Women’s¬†Petition Against Coffee

Soon there emerged a distinct difference between the pub and the coffee house, “Rumors of the health benefits of coffee were abundant, and coffee-houses encouraged sobriety, rational thought, and articulate political discussion, whereas taverns merely provided a haven for irreverence and intoxication.” 5 This wasn’t a place to escape the world and dull the senses, but rather a place to debate current events and create new ideas for how life should be. Until this time there did not exist a forum for the merchant or trading class to have such discussions.

The London Stock Exchange began with this atmosphere of bringing buyers and sellers together, setting market prices. The famous insurance underwriter, Lloyd’s of London, began in 1688 in a coffee house with Lloyd providing a free information service on shipping, publishing “Lloyd’s List.” It prospered as a place for marine insurance.6 And as far as politics are concerned, men met in the coffee house to discuss hot political topics, even stirring up fear in the king.

Some of our founding fathers may have sat in these coffee houses discussing the future of the colonies or how government should be, noting the pitfalls or failures of the monarchies of England and France. In 1675 King Charles II of England wrote a proclamation to have all of the coffee houses shut down; however, after a struggle with the owners of the coffee houses and other businessmen the proclamation was overturn.

Almost as quickly as they sprang up, the London coffee houses began to decline. They…

“had served their purpose and were no longer needed as meeting places for political or literary criticism and debate. They had seen the nation pass through one of its greatest periods of trial and tribulation; had fought and won the battle for individual freedom; had acted as a steadying influence in an age of profligacy; and had given us a standard of prose-writing and literary criticism unequalled before or since.” 7

In the 1500’s the worldwide coffee revolution began, and well after the decline of the London coffee house emerged a new generation, the “Starbuck’s Revolution.”

Proclamation for the Suppression of Coffee-Houses

Source: Ellis, Aytoun. The Penny University: A History of the Coffee-Houses. (London: Seeker & Warburg, 1956) 92.



Whereas it is most apparent that the multitude of Coffee-houses of late years set up and kept within this Kingdom, the Dominion of Wales, and Town of Berwick upon Tweed, and the great resort of Idle and disaffected persons to them, have produced very evil and dangerous effects: as well for that many Tradesmen and others, do therein misspend much of their time, which might and probably would otherwise be imployed in and about their Lawful Callings and Affairs; but also, for that in such Houses…divers False, Halitious and Scandalous Reports are devised and spread abroad, to the Defamation of His Majestie’s Government, and to the disturbance of the Peace and Quiet of the Realm; His Majesty hath thought it fit and necessary, That the said Coffee-Houses be (for the future) Put down and Suppressed, and doth…Strictly Charge and Command all manner of persons, That they or any of them do not presume from and after the Tenth Day of January next ensuing, to keep any Publick Coffee-house, or to Utter or sell by retail, in his, her or their house or houses (to be spent or consumed within the same) any Coffee, Chocolet, Sherbett or Tea, as they will answer the contrary at their utmost perils…(All licenses formerly granted to be revoked).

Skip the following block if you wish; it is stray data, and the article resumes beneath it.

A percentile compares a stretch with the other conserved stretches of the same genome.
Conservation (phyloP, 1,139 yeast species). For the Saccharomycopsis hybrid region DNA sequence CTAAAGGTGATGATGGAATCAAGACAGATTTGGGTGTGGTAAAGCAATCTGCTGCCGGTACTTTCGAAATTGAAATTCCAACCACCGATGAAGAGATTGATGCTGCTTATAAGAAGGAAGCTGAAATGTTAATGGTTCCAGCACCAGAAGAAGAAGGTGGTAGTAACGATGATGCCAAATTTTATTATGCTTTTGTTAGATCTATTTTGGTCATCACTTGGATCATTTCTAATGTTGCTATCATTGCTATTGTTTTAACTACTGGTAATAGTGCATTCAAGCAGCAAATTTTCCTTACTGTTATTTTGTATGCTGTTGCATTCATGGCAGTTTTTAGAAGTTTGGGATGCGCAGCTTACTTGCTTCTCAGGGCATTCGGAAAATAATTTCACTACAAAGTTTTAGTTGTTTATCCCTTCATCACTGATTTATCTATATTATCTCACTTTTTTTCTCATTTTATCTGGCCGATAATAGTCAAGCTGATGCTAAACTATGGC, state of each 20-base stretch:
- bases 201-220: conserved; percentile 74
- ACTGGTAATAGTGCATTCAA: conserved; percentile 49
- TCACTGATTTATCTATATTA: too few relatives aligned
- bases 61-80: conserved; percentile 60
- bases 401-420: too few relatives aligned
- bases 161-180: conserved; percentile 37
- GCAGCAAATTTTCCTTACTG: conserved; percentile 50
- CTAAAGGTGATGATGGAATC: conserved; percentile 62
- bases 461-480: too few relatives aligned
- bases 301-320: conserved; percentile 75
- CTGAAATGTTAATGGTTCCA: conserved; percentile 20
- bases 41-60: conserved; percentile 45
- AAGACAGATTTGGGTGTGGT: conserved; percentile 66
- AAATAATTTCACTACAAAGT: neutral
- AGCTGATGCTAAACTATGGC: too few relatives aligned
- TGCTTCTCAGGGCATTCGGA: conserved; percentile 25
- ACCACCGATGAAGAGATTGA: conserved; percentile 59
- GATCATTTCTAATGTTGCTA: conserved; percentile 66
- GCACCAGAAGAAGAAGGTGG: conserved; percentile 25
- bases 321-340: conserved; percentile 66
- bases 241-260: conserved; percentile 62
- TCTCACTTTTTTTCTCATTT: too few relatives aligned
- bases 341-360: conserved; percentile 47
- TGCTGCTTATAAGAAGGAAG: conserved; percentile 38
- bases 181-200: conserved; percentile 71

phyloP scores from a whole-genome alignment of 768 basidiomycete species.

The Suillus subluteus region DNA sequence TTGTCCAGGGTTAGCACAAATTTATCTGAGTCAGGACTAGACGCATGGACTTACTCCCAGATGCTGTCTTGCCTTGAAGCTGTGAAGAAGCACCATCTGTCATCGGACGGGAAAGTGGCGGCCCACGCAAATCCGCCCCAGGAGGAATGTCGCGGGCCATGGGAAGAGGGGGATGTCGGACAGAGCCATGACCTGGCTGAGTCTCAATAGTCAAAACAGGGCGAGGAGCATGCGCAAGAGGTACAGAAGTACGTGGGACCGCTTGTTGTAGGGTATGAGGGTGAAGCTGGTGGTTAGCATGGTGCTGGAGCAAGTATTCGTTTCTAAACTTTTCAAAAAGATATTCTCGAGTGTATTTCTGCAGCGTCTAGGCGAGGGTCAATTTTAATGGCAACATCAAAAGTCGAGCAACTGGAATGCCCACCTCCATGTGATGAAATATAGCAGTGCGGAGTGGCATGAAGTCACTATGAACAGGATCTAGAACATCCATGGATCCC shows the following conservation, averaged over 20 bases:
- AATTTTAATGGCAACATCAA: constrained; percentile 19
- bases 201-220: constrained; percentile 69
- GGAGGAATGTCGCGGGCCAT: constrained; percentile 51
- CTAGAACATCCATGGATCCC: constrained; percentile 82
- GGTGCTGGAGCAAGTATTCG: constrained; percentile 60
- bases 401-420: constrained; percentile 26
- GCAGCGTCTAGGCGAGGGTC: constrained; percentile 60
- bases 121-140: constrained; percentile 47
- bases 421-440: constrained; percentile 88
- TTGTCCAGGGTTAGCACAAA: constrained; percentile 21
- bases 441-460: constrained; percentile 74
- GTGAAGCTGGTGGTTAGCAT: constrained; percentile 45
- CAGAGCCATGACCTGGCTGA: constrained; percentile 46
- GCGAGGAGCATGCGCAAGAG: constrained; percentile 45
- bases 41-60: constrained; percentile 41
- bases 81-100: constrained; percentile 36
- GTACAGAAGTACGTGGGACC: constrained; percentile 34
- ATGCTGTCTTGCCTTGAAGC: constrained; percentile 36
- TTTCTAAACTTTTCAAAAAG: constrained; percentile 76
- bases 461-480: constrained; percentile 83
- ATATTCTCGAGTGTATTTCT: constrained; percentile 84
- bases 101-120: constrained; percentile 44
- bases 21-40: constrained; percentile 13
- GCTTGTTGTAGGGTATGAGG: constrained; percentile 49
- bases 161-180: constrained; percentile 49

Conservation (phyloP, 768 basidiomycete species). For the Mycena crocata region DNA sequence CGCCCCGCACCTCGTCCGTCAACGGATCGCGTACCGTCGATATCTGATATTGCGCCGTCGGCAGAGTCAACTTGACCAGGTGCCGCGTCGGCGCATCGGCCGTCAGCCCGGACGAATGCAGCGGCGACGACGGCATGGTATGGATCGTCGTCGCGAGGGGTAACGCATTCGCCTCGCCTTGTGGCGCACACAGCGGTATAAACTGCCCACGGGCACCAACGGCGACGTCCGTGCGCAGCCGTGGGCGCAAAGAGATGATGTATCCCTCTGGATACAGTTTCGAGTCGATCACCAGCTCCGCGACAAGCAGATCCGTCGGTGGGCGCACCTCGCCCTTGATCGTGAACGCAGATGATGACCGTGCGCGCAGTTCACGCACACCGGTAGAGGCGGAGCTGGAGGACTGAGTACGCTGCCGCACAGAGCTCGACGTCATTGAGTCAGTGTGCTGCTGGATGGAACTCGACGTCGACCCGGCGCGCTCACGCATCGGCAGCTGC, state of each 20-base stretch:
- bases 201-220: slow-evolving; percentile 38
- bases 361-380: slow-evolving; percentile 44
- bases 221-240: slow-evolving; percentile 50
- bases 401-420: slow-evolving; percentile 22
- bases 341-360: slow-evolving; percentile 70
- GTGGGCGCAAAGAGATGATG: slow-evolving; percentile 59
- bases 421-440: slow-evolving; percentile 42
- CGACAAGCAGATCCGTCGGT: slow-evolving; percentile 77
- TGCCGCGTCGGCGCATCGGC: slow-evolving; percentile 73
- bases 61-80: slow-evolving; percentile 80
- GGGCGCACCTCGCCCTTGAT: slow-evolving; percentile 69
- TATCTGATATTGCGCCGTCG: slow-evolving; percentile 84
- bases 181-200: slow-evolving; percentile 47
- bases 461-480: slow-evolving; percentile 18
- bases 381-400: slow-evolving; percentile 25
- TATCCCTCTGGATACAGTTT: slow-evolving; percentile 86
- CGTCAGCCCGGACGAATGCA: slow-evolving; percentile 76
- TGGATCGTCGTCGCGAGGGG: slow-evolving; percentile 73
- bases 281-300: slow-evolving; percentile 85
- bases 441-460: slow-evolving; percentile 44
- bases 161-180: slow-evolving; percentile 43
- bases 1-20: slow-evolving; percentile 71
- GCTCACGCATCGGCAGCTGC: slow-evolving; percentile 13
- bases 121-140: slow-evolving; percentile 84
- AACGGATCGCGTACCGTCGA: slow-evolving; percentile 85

Given at our court at Whitehall, this Nine-and-twentieth day of December 1675, in the Seven and twentieth year of Our Reign.


The Espresso Revolution

Just as coffee houses spread all over Europe in the 17th century, they were also opened in America in the late 17th century. The Merchant’s Coffee House in Philadelphia, also known as the City Tavern, was the meeting place of some of the finest gentlemen of the time, including Washington, Jefferson, Franklin, Lafayette and John Adams. The Tontine Coffee House in New York, in similar fashion to Lloyds of London, became the home of the New York Stock Exchange. Not only were the coffee houses places of intellectual trading, but hubs of business and opportunity.

As coffee became more widely used and known, there arose many new inventions pertaining to the process of brewing coffee. So many, in fact, that there is a museum in London (the Bramah Museum of Tea & Coffee that is filled with these devices. The original European and American coffee houses served traditional black coffee brewed by steeping the grounds in near boiling water, but in the early 1900’s there came about a new method that would revolutionize the coffee industry.